TORONTO (miningweekly.com) – A group of 15 nongovernmental organisations (NGOs) on Tuesday urged the British Columbia government to implement firmer legislation regarding how mines dispose of waste in the province.
While British Columbia was busy with deliberations over the province's mining code, an international coalition published a study entitled ‘Post-Mount Polley: Tailings Dam Safety in British Columbia’, which revealed that four significant mine projects in the Alaska/British Columbia transboundary region failed to implement the recommendations of the Mount Polley expert panel, increasing the risk of similar mine waste containment disasters.
The August 2014 Mount Polley mine disaster, considered the worst mine disaster in Canadian history, released more than 25-million cubic metres of mine waste into the Fraser River watershed.
According to the NGO-sponsored study, authored by the director of the Centre for Science in Public Participation Dr Dave Chambers, the KSM, Galore Creek, Red Chris, and Schaft Creek mines would require mine waste dams two to six times higher than the failed Mount Polley dam, and containing 7 to 27 times the waste volume.
The NGO report stressed that the waste from these four mines would be more toxic than that of the Mount Polley mine. The provincial expert panel that investigated the cause of the Mount Polley disaster had determined that ‘wet’ mine waste disposal, where mine waste was stored with water, should not be used after mine closure to prevent a catastrophic failure. According to the report, these mines all used wet disposal, and a riskier style of tailings dam construction.
“Albert Einstein famously defined insanity as doing the same thing over and over, expecting different results, but it shouldn’t take an Einstein to figure out that mines using Mount Polley’s mine waste disposal methods risk future Mount Polley-scale mine waste disasters,” Rivers Without Borders representative Chris Zimmer stated in a press release.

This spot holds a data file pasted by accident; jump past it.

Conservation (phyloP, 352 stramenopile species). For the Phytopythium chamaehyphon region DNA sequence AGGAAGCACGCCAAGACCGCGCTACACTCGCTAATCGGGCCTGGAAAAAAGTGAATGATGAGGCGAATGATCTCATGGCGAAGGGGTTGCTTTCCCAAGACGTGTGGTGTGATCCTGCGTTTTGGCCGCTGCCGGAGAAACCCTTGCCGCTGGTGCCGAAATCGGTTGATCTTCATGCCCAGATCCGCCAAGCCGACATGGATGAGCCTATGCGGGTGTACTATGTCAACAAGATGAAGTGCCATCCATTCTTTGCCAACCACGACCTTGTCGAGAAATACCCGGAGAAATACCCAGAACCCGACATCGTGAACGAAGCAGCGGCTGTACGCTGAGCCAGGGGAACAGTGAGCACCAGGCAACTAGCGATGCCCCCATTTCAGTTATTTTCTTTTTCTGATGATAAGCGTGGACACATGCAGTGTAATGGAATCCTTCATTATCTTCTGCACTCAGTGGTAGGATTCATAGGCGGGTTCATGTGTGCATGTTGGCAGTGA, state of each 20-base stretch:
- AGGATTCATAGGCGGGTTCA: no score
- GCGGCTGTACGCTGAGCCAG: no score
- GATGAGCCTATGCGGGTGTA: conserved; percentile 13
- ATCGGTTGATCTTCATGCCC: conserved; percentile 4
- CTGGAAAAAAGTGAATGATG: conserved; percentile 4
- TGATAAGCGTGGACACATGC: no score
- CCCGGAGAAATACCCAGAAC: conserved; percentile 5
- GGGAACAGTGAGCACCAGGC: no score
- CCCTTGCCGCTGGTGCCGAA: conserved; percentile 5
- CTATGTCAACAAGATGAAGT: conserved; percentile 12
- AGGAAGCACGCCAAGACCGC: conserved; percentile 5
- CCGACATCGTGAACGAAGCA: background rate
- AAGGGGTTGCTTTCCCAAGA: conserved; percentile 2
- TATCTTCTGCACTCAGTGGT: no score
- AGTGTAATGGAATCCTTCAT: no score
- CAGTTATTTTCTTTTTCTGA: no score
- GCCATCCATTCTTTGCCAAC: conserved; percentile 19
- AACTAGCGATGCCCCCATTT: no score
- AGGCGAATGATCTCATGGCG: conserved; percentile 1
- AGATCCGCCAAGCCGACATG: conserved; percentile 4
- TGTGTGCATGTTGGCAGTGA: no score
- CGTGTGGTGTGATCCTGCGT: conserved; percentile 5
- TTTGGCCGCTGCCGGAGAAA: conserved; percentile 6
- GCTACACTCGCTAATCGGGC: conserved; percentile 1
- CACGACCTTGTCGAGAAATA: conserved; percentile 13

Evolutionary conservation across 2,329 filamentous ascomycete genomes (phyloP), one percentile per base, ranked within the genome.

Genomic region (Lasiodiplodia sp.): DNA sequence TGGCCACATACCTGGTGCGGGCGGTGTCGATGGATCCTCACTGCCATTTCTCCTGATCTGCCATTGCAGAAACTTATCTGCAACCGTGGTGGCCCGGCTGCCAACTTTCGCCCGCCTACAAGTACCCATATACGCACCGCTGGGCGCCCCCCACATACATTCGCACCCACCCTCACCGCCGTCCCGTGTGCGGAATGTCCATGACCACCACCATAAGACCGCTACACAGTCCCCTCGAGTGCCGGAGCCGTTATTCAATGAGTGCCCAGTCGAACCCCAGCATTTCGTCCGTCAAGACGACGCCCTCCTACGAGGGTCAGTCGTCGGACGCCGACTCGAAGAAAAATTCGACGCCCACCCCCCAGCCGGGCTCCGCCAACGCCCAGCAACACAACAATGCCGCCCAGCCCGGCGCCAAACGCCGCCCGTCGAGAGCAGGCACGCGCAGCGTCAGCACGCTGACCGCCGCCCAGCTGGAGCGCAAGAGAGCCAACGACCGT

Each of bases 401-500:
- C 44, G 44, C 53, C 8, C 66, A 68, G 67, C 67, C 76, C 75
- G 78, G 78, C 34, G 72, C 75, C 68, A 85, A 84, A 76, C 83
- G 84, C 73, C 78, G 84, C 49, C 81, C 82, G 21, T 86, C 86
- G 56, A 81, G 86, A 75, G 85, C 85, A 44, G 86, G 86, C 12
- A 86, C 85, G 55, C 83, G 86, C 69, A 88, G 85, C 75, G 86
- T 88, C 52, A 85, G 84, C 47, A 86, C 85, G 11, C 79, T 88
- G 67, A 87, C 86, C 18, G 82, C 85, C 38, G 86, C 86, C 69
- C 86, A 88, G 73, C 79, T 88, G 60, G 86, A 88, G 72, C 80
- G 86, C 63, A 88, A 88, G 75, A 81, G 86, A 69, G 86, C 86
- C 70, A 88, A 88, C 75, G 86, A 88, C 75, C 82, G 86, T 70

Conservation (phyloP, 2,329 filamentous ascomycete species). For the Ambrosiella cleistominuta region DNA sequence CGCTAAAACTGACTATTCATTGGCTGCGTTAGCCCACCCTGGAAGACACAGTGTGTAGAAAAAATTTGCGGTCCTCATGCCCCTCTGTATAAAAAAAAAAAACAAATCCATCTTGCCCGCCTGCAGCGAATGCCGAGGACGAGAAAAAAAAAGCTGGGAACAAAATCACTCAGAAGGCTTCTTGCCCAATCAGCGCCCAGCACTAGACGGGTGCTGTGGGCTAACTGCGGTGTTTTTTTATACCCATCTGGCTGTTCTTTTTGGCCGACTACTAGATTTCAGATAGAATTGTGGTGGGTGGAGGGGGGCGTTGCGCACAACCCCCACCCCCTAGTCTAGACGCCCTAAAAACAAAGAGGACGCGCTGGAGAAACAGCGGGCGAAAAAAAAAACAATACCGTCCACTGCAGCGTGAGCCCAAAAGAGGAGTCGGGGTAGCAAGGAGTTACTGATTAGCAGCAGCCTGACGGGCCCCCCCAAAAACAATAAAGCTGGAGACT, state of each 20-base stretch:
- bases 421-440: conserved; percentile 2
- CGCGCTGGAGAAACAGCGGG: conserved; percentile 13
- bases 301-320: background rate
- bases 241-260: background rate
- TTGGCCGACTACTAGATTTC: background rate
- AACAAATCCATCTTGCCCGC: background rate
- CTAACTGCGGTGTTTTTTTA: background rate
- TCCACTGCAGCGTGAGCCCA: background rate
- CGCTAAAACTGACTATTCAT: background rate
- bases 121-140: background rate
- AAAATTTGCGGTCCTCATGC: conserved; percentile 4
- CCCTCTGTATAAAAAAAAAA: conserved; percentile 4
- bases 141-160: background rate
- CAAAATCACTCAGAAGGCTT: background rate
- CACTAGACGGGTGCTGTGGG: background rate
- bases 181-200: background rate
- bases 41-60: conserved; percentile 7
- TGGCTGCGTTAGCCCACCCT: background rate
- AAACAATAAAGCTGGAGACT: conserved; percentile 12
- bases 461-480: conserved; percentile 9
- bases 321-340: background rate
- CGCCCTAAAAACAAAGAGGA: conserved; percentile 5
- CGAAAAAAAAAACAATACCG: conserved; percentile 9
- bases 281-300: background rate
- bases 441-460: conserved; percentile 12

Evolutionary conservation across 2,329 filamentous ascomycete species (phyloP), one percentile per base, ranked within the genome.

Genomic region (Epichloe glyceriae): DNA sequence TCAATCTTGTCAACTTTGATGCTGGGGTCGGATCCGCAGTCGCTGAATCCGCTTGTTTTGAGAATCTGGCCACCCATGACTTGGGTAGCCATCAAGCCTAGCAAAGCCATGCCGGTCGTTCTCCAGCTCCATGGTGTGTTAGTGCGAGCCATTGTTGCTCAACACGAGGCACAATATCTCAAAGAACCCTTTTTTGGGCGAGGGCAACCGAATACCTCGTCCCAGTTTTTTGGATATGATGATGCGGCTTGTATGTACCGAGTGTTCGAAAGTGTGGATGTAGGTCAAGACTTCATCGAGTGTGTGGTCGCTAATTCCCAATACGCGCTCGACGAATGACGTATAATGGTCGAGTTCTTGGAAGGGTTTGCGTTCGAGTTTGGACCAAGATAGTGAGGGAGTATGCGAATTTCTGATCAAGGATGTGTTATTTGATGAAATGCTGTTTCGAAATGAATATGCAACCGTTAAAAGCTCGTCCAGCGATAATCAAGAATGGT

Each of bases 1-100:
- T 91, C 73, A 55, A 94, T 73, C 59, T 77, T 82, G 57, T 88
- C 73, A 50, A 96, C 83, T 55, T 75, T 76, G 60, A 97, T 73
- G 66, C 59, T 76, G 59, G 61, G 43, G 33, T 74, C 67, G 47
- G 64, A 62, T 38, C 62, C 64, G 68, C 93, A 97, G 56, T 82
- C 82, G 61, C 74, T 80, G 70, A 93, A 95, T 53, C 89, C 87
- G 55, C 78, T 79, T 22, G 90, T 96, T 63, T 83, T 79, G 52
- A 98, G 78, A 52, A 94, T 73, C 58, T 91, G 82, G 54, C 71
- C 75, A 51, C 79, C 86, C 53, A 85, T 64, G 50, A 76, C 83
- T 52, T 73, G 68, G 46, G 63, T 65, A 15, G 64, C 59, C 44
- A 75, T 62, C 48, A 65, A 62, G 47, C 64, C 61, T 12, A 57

The NGOs stated that should these mines fail, the Unuk, Stikine, and Nass watersheds would be polluted by mine waste, jeopardising the billion-dollar fishing industry that Alaskans and Canadians alike relied on for their livelihood.
The NGOs pressured British Columbia Energy and Mines Minister Bill Bennett to implement all of the findings of the Mount Polley investigation, which according to them had to date not happened. According to the Mount Polley expert panel, an estimated two tailings dams were expected to fail every ten years if changes were not made.
“When he declared in 2014 that one Mount Polley disaster is one too many, the Minister promised to implement the recommendations of the expert panel that investigated the failure. Two years later it’s time for him to make good on his promise and put these recommendations into policy and practice,” stated MiningWatch Canada’s Ugo LaPointe.